Peter Bell remembers when Chardonnay was referred to as “Pinot Chardonnay”. He has coached Master of Wine candidates in China, mentored a generation of younger winemakers, and consulted all over the world. He lives with his wife Joanna Purdy in Penn Yan, NY.
What’s your background and education in winemaking?
I’m a city boy, so when I developed a deep interest in wine I couldn’t jumpstart my career by picking up a job at a local winery. I got a couple of WSET qualifications – they were called Certificate and Higher Certificate back then – and soon after that my wife and I went to France on the first stop of a round-the-world trip, to pick grapes at Chateau D’Angludet in Bordeaux. A year later, I was accepted into a Bachelor of Wine Science program at an Australian university. I won a scholarship while there, which gave me an income and some hands-on experience. I also taught wine appreciation at the local technical college and wrote a wine column for the Daily Advertiser, all while raising two young children. After four years, we moved to New Zealand, where I had secured my first real job in the industry.
The lure of raising a family closer to home (Toronto) led me to look into job opportunities in the Finger Lakes. I was hired as head winemaker at Dr. Frank’s in 1990, and then headed to Fox Run five years later, where I’ve been ever since.
What wine do you love to drink… and your favorite to make?
There’s almost always a bottle of FLX Riesling in the fridge. It’s the grape I came here for, and it’s so gratifying to see where we’ve gone with it over the last few decades. Pinot noir is among my favorite red wines, but it has to be really, really good to press all the pleasure buttons. I stay away from jammy, alcoholic wines, for obvious reasons, and have a pretty strong revulsion for red wine with a Brettanomyces infection. The wine I actually daydream about is Fino Sherry – as I’ve said many times, I can’t have it around too often because it turns me into a crackhead.
I put a lot of effort into making every one of our wines, even ones I don’t often drink myself. We’ve found out that the fans of our entry-level labels are among the most discerning and loyal: if some small thing changes in them we’ll hear about it right away. One category of wine that I derive great pleasure from making is sweet fortified wines – Ruby and Tawny Port-style wines. The latter involves playing the long game, much like raising a kid through to adulthood. And you can’t send them off to boarding school – they do need ongoing involvement from me. The barrels of Tawny that I put together last year won’t be ready for release until I’m in my 70s, which is kind of a weird feeling.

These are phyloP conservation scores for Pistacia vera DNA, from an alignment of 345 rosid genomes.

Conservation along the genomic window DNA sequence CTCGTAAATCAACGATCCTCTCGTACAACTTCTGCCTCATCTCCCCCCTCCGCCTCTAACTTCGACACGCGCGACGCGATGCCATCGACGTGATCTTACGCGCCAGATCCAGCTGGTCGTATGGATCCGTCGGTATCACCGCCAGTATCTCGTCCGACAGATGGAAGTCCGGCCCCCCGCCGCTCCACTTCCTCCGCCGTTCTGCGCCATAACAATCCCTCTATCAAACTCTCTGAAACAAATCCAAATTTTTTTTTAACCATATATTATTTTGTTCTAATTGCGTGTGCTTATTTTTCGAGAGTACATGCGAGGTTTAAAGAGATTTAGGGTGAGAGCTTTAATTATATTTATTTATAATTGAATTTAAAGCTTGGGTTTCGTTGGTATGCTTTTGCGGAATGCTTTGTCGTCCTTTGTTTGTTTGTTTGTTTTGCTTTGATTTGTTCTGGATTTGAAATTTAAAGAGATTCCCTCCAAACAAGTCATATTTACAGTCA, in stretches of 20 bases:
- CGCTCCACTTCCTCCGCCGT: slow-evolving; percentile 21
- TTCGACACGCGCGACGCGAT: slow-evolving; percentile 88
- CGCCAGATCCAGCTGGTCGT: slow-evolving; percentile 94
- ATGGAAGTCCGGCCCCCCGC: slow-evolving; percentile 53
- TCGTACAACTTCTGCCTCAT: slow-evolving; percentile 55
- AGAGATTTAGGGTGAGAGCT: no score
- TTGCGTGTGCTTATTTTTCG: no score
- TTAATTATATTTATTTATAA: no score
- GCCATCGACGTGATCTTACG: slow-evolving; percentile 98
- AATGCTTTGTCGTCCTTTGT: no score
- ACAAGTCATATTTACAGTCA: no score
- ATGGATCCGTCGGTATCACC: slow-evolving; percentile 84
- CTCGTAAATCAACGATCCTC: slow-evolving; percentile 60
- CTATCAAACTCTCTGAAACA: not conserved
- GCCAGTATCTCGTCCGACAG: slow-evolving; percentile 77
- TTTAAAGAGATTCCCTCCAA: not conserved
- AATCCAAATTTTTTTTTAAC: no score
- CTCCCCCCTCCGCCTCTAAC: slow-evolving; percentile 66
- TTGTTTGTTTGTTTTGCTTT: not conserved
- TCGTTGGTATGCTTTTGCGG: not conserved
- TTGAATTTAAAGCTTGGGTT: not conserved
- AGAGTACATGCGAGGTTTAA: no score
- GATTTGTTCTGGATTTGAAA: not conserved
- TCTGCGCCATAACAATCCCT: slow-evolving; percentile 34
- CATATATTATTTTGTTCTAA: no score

Music choice for harvest vs bottling?
Back before I had an assistant winemaker and had the place mostly to myself, I would listen to a lot of classical, jazz and acoustic string music. My first assistant, Tricia, was curious about, and agreeable to, anything I put on. When Kelby Russell was interning here, he and I got into all kinds of eclectic stuff, including a yearly harvest ritual of blasting John Coltrane’s A Love Supreme at the end of the evening.
That kind of behavior in later years tended to put people on edge, so I’ve come around to letting the staff choose what music they want to listen to. There have been a couple of rules over the years: no Mozart, no Hootie and the Blowfish, and limited amounts of that aberration known as Classic Rock. Although I used to listen to a lot of reggae in the 1970s during Bob Marley’s heyday, it’s a genre that no one likes around here.
On the bottling line, everybody’s pretty much in their own world with earbuds, turned to a volume that still allows them to hear when some piece of machinery acts up.
What do you love about where you work?
1. There’s something innately appealing about making a product that exists pretty much solely to bring pleasure to people.
2. I don’t have to sit at a desk for more than a few hours a day.
3. No two days are alike.
4. I get to be part of a very intelligent, affectionate, and close-knit tribe of winemakers and scientists.
5. These Finger Lakes of ours.
6. It’s Fox Run – what more need I say?
Fox Run Vineyards; 670 NY-14, Penn Yan, NY 14527
The Edible Finger Lakes “Meet Your (Wine) Maker” column is developed in partnership with the Finger Lakes Wine Alliance whose mission is to increase the visibility and reputation of the Finger Lakes AVA, its wines, and wineries.